Over the last few months, the Naira has been relatively stable at the I&E window, supported by elevated crude oil prices, while the parallel market rate remains pressured due to elevated demand.
Based on the data from FMDQ, the total FPI inflow for May was US$124.3 million, which remains significantly lower than the pre-pandemic level of c. US$1.5 billion monthly. Furthermore, FPI funds which historically contributed about US$13.4 billion on average to the total FX reserve now accounts for about c. US$5.1 billion. This weakened inflow, therefore, explains the low liquidity at the I&E window, which has averaged US$ 78.1 million in 2021 when compared with the pre-covid level (first 3 months of 2020) of US$1.7 billion.
Furthermore, the elevated crude oil price at US$ 71.6/bbl has not translated to an increase in external reserves, which is currently down by 3.2% ytd. In our view, while we acknowledge that weakened FPI inflows could have contributed to this, we strongly believe foreign repatriation has intensified over the last few months.
To validate this claim, we observed that across the spot and forward markets, the CBN remains a net seller, as net flows have been negative since the start of the year. As such, the total CBN’s intervention since the start of the year averaged c.US$841.6m per month. This must have reduced FX backlogs significantly albeit no official backlog estimates from the apex bank had been provided.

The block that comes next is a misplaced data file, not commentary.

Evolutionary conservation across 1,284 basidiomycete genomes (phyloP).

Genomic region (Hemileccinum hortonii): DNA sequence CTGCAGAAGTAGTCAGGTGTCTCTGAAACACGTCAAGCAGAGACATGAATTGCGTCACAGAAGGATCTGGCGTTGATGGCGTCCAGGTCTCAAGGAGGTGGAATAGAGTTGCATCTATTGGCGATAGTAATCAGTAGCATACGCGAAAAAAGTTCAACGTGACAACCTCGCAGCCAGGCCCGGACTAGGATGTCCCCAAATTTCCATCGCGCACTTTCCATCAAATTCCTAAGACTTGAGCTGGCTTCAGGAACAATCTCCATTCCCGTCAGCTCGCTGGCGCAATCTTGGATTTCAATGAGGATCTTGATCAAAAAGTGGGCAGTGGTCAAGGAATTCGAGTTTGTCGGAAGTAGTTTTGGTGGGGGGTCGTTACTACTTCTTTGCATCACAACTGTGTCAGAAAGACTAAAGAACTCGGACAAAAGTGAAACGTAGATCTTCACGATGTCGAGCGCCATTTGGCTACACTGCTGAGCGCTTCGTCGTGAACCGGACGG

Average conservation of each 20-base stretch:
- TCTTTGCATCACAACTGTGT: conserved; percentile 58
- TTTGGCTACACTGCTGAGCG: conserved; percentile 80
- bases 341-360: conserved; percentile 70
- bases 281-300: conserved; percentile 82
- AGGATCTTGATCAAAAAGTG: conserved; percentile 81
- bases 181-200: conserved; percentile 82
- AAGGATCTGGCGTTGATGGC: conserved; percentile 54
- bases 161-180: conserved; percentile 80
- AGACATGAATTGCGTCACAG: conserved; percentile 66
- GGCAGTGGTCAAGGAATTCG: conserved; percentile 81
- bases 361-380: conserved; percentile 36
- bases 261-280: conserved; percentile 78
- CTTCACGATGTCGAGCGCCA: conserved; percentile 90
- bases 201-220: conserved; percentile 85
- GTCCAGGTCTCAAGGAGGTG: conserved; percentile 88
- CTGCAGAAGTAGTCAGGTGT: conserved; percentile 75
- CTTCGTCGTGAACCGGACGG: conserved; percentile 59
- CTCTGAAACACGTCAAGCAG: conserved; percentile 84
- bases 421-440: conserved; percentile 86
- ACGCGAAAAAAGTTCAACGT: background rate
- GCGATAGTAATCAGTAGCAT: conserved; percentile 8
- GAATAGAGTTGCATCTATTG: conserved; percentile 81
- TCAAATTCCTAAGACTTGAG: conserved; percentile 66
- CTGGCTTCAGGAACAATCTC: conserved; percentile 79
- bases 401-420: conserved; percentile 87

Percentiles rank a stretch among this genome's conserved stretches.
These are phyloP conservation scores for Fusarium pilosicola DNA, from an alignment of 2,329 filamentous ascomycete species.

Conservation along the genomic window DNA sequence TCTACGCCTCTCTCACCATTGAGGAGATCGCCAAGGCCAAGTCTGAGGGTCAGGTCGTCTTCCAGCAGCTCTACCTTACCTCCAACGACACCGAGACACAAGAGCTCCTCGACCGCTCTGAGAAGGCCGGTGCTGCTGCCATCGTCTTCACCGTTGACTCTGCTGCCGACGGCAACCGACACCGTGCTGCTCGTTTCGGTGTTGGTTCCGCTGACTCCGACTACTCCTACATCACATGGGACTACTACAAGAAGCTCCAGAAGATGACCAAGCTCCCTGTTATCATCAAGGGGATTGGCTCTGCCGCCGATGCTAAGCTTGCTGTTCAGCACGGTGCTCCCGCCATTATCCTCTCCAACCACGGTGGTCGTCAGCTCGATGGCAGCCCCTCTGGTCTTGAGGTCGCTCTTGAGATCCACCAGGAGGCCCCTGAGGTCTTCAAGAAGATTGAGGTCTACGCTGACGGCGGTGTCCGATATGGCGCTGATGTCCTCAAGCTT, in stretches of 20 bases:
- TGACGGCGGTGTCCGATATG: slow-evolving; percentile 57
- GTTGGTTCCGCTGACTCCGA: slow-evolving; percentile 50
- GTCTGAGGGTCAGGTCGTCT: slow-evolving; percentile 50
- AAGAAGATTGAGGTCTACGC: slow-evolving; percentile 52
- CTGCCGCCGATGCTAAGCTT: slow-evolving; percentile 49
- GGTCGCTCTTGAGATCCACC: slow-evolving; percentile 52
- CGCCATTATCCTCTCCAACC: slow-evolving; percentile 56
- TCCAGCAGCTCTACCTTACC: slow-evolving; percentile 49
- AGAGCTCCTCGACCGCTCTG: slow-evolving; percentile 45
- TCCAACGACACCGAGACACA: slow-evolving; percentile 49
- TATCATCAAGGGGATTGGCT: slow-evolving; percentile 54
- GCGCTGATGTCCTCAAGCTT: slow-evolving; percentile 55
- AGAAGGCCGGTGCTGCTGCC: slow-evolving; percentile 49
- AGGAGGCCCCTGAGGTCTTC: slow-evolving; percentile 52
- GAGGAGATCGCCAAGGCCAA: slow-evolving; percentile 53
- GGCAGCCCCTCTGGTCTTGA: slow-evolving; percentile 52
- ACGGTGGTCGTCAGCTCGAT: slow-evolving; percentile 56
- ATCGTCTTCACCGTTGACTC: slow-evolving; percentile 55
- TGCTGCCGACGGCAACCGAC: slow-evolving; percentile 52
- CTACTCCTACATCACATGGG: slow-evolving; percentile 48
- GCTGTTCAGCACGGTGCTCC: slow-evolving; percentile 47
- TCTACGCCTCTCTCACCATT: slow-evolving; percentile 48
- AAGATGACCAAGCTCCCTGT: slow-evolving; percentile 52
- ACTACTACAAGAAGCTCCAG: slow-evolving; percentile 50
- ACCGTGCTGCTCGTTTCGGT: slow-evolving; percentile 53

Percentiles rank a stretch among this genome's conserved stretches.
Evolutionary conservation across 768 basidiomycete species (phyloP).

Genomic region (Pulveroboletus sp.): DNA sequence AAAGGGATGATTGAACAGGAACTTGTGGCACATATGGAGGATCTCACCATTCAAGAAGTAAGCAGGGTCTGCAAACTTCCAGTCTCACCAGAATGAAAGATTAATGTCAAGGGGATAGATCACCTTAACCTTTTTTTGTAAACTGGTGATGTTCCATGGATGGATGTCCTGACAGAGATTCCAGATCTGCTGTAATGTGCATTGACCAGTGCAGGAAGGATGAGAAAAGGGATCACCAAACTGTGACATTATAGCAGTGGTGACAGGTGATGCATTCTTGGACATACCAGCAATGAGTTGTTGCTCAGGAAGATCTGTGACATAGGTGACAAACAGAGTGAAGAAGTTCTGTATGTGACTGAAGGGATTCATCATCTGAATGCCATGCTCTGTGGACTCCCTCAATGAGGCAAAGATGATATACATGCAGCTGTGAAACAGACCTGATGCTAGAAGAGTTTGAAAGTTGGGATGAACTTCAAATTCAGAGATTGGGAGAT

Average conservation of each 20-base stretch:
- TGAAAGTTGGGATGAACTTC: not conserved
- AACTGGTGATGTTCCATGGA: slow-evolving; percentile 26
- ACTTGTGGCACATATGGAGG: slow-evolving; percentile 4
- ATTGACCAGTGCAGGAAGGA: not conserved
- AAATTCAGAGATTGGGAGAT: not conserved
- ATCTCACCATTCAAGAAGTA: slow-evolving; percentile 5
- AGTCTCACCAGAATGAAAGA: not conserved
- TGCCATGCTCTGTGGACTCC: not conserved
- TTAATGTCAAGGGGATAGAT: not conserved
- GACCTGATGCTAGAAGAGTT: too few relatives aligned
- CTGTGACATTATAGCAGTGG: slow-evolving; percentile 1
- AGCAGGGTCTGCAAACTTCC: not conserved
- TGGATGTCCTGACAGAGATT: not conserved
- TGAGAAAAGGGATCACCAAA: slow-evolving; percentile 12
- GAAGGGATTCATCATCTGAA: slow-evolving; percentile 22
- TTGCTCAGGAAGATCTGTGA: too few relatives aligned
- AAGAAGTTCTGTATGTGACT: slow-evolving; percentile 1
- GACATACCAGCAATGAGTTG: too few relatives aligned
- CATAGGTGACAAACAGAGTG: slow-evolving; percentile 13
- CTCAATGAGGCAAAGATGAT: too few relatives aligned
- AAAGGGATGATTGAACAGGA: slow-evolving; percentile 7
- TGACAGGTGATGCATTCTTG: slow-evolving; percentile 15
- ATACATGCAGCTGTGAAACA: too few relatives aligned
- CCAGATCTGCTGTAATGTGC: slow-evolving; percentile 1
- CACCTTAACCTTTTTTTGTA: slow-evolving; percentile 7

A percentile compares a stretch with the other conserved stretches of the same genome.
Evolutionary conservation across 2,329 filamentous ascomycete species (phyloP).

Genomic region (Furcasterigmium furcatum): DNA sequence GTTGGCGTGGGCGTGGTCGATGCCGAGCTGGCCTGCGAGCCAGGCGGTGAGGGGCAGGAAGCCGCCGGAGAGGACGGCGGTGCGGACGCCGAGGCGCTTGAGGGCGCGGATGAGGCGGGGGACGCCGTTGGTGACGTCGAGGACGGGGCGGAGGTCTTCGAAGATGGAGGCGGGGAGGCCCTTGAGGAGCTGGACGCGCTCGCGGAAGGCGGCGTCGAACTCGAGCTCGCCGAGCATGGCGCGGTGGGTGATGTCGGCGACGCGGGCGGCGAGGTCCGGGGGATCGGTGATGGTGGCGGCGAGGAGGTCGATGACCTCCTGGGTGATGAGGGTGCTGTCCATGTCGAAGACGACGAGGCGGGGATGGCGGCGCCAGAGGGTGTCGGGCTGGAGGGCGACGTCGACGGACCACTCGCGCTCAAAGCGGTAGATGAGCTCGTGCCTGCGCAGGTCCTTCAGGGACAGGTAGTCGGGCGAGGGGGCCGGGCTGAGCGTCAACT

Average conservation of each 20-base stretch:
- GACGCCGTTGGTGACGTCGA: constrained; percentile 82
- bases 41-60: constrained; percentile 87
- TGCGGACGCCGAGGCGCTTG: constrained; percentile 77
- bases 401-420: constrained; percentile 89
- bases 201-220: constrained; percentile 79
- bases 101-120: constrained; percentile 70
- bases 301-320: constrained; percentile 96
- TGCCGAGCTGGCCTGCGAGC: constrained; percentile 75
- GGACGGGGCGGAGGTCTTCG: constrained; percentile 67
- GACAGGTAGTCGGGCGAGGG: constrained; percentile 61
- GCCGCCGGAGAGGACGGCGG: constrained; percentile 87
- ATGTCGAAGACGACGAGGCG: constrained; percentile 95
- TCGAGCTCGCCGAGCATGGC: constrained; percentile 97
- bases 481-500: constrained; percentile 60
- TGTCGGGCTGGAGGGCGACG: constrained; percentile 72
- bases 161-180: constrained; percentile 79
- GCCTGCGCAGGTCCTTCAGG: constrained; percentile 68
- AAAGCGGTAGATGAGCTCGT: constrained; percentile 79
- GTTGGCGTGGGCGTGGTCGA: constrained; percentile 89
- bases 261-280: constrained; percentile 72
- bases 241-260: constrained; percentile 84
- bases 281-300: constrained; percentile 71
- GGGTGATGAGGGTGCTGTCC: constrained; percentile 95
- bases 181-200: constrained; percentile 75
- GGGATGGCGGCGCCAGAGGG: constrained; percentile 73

In our view, as global risk aversion eases, foreign investors’ interest in risky assets in emerging economies should improve.
However, despite the strong carry trade that exists, foreign inflows are likely to remain tepid, save for clarity on FX policy and repatriation mechanism. Overall, we forecast the CBN will likely devalue the Naira by c.5-7% by year-end to unlock FX liquidity and curb the external imbalances, which is projected at US$10.80 billion (2.1% of the GDP) for 2021.